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Arun Rajendran | October 13, 2003

It's difficult to get unanimity among chart-gazers. Like astrologers, each has his own way of looking at the future.

But the views of India's band of technical analysts are beginning to converge. Their prediction: the stock market boom is likely to crest in the near future.

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Says Deepak Mohoni, who runs Trendwatch, a technical advisory firm: "We are in wave five of a rally that started from (Sensex) 2905 this May and has potential to stretch between 4600-4900 on the upside. After this rally is over, a larger and more time-bound correction is likely to set in before there is any more upside and this could last for upto six months."

Rohit Srivastava, another technical analyst with 12 years of experience under his belt, says similar things.

"The Sensex is in a five-wave impulse rally from its May 2003 low of 2905 and we are now entering the last and final fifth wave of the rally."

If Mohoni and Srivastava are to be believed, investors should be thinking of booking at least some profits in the weeks ahead.

But just as there were skeptics who didn't believe a boom would happen in May, it's tough to believe there's a speedbreaker ahead just when the markets are firing on all cylinders.

More so when nobody - Mohoni included - believes that its time yet to batten down the hatches and opt out of equity.

To understand the mechanics of this rally, The Smart Investor spoke to some of the most prolific technical analysts in the markets and asked them for their take on the unfolding scenario.

Going by their predictions, it doesn't appear as if the party is over and it may be just a matter of time before the 5000 levels are breached.

"The Sensex has broken all resistance levels in its upsurge and we could see the index climb to 4790 in a month and touch the 5000 levels by January 2004," says Hitendra Vasudeo, a technical analyst at stockmechanics.com.

"We are in a fairly strong bull market right now," reaffirms Mohoni, who saw the current bull market building up as early as May 5 when the Sensex was under 3,000. He had also stated then that mid-caps were likely to do well. And they have.

Says Salim Dawoodani, vice president - equity research, Darashaw & Co, a brokerage house: "The Sensex seems to be headed toward the next immediate target of 4790, which was the intermediate high of September 2000 as well as the 61.8 per cent Fibonacci retracement level of the fall from 6150 to 2594."

Dawoodani uses technical analysis for managing the portfolios of clients as well as for proprietary trading.

However, there could be bumps on the way. Srivastava, who works for Sharekhan, the retail-cum-online broking arm of SSKI, says that the Sensex is now entering the last wave of the uptrend that had started from May 2003.

Going forward, therefore, the market breadth would be weak - the number of shares advancing will be fewer than those that did in the previous rallies of the last five months.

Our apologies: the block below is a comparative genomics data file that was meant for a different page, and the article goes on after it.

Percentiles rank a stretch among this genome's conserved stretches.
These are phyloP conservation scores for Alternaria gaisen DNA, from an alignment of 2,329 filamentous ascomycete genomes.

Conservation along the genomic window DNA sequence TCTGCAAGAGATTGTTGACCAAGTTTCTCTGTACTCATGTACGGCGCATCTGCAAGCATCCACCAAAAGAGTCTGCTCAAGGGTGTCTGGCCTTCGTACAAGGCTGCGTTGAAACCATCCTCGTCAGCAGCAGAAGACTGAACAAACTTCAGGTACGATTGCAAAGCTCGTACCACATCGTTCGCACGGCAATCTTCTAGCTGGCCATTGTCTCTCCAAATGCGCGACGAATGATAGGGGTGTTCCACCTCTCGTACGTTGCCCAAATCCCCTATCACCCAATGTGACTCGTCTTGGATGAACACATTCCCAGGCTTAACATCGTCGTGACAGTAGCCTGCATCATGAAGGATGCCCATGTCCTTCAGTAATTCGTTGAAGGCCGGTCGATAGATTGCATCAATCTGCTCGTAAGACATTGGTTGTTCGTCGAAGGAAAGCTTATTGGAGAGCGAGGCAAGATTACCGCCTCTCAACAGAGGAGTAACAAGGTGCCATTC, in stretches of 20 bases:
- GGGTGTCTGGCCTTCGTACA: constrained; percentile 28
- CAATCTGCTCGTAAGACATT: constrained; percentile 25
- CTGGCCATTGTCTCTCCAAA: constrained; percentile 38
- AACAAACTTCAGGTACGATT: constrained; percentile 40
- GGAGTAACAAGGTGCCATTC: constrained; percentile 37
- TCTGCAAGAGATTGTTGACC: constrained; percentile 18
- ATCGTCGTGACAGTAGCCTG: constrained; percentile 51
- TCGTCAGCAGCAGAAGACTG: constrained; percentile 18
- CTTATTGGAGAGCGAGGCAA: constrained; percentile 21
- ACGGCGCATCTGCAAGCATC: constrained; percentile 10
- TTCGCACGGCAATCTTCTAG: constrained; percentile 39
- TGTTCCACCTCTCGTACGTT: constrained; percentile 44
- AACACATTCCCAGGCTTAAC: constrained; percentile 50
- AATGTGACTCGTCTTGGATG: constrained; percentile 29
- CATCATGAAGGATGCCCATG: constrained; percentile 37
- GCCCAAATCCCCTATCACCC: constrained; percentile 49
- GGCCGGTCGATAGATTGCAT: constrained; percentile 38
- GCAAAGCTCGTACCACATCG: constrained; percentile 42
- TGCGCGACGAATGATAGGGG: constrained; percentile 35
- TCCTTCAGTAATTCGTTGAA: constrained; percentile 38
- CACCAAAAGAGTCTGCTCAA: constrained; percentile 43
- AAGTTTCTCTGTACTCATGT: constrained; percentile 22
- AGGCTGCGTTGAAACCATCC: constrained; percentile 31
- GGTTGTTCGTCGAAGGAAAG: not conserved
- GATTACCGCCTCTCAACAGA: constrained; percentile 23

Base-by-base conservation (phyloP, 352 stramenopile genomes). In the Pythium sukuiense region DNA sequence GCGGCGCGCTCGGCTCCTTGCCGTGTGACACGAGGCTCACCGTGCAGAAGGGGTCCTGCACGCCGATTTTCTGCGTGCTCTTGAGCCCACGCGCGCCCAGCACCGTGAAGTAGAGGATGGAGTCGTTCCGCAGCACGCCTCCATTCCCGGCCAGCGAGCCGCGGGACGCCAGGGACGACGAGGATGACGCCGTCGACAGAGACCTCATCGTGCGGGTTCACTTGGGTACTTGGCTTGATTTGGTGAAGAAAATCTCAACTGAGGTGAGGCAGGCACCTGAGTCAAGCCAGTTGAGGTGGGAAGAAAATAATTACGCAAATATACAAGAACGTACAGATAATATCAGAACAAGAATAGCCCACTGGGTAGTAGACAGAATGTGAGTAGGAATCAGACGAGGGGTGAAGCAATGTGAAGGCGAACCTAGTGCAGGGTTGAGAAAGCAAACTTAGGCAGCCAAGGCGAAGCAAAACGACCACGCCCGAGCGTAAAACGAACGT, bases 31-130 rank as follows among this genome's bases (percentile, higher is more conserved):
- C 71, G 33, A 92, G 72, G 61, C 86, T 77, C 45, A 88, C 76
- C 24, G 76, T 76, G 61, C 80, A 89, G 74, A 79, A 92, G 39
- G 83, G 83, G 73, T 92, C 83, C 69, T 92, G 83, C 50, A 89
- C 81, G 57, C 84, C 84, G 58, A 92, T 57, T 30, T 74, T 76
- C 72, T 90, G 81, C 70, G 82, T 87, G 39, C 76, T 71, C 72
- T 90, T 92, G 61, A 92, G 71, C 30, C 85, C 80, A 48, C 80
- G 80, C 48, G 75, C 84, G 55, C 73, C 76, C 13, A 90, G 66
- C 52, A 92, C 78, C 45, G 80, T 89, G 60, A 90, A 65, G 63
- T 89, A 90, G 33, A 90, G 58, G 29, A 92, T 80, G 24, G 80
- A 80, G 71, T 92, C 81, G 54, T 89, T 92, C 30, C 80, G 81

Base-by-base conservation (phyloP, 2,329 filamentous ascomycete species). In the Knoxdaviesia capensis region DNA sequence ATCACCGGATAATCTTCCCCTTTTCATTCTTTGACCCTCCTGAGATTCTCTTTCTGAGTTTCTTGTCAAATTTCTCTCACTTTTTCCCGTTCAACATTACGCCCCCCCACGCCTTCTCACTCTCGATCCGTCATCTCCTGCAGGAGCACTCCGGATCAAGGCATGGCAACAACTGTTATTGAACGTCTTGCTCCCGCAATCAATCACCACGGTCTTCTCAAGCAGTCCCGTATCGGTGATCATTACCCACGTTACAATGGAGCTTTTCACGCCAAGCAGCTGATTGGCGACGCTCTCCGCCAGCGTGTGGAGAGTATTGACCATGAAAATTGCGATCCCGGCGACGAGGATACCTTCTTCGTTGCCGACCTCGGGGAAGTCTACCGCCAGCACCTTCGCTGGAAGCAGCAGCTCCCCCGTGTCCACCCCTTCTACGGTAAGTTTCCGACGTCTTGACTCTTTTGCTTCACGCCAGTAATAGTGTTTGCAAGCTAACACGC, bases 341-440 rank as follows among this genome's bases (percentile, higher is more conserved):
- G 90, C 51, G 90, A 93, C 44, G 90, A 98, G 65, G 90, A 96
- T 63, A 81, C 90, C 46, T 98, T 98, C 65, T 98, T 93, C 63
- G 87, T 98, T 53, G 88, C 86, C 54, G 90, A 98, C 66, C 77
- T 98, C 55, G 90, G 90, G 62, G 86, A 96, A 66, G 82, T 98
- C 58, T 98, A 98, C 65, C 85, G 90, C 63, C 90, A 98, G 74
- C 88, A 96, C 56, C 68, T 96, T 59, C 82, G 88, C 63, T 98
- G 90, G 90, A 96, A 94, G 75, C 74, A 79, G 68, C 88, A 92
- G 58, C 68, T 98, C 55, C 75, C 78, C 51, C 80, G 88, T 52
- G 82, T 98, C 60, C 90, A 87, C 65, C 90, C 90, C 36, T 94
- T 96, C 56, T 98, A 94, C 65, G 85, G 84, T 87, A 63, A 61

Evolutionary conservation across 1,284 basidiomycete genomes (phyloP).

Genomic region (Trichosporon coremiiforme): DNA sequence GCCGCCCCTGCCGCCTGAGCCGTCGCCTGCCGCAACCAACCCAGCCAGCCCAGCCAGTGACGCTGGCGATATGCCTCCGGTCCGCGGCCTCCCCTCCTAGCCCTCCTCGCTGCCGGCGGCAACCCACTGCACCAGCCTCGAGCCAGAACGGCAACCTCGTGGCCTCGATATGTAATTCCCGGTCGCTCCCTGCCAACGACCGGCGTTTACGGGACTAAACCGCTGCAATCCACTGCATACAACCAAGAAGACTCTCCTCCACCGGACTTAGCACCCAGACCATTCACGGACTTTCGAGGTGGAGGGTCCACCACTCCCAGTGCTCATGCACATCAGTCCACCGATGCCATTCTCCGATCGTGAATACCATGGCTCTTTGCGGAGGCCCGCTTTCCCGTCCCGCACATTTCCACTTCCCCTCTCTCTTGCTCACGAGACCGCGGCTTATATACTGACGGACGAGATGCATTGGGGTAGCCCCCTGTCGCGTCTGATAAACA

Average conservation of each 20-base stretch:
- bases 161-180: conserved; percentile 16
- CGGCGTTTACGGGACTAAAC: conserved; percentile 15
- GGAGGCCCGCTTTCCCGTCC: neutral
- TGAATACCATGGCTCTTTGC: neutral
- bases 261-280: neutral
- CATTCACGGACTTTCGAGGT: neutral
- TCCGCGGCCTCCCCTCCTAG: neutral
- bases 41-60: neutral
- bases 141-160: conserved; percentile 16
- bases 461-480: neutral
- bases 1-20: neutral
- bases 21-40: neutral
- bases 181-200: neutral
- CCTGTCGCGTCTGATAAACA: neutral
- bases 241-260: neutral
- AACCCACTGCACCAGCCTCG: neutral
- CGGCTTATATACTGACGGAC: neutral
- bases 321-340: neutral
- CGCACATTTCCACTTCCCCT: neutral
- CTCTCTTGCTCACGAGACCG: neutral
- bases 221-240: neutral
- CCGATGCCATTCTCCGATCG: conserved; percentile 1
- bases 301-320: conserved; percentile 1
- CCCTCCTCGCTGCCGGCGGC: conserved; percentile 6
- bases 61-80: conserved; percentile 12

Vasudeo also has a scarier note of caution: "Since 1992, the Sensex has a history of going back to square one after touching a new high and if the Sensex breaches the 6150 level in the long term, we could probably end up where we started."

However, Dawoodani says that only a decisive breach of 4100 levels could prove to be fatal.

The techies believe that auto and pharma sectors are going to lead the rally. Vijay Bhambhwani, CEO, BSPLIndia.com, who runs a technical newsletter, feels that the steel and oil and gas sectors also hold a lot of promise.

He feels that ONGC, Reliance, GAIL, Mahindra, Tata Motors and Tisco are the pick of the lot, looking at the MACD (moving averages convergence divergence) indicators.

"The current upmove has the potential to re-test its high of 6150 over the next one year with all the major sectors having their moment of glory on a rotational basis" says Dawoodani.

"However, auto and pharma sectors look the strongest" he adds.Vasudeo, meanwhile, bets on the pharma Trimurti of Ranbaxy, Dr Reddy's and Cipla to outperform.

Should one believe what the techies have to say?

Technical analysts have been a damned lot. Just like astrologers, they have been constantly accused of being too taciturn, covering up their predictions with enough ifs and buts to do a lawyer proud. Many market watchers also take technical analysis with the proverbial pinch of salt.

But when stock prices move north and south on a daily basis without apparent change in the underlying fundamentals, it's obvious that technicals can help investors spot trends early.

Moreover, not all technical analysts rely exclusively on forecasting tools for making their predictions.

Says Mohoni, "Scientific studies have clearly shown that forecasting tools simply do not work (everytime) as there is a strong random component in market price movements".

He prefers to work out strategies to deal with the uncertainty while exploiting the trend component of price movements.

To help our readers understand the arcane science of technical analysis, we have profiled a few techies - and a record of their hits and misses - so as to offer an insight into the method behind their madness.

Deepak Mohani, CEO, Trendwatch

Favourite indicators: Relative price strength for selecting stocks, and some of Donchian's breakout rules for catching a trend. Simple 'eyeball' methods also provide good results.

Hits: Stock specific hits in recent times include SAIL, Kochi Refinery, IBP, IDBI, Divi's Labs, IOC and GE Shipping.

Misses: Mohoni says he does not considers any of his calls a miss since he always follows strict stop-loss rules.

Take on markets: We are in wave five of a rally that started from 2905 this May and has potential to stretch between 4600 and 4900 on the upside and will reverse trend to downwards below 4100.

After this rally is over a larger and more time-bound consolidation/correction is likely to set in before there is any more upside and this could last for upto six months.

Rohit Srivastava, Market analyst, SSKI

Favourite indicators: Primary tool is Elliott Wave analysis, followed up by momentum trading tools and money management for a properly formulated strategy. In momentum RSI and KST are the most used indicators. Bollinger bands and moving averages always accompany every chart.

Hits: Most accurate predictions have been catching 300-500 point Sensex moves within one-two days of their starting (captured almost 90 per cent of them, several times over the last two years). More recently, the entire post-Budget decline from 3400 to 2905 between March and April 2003.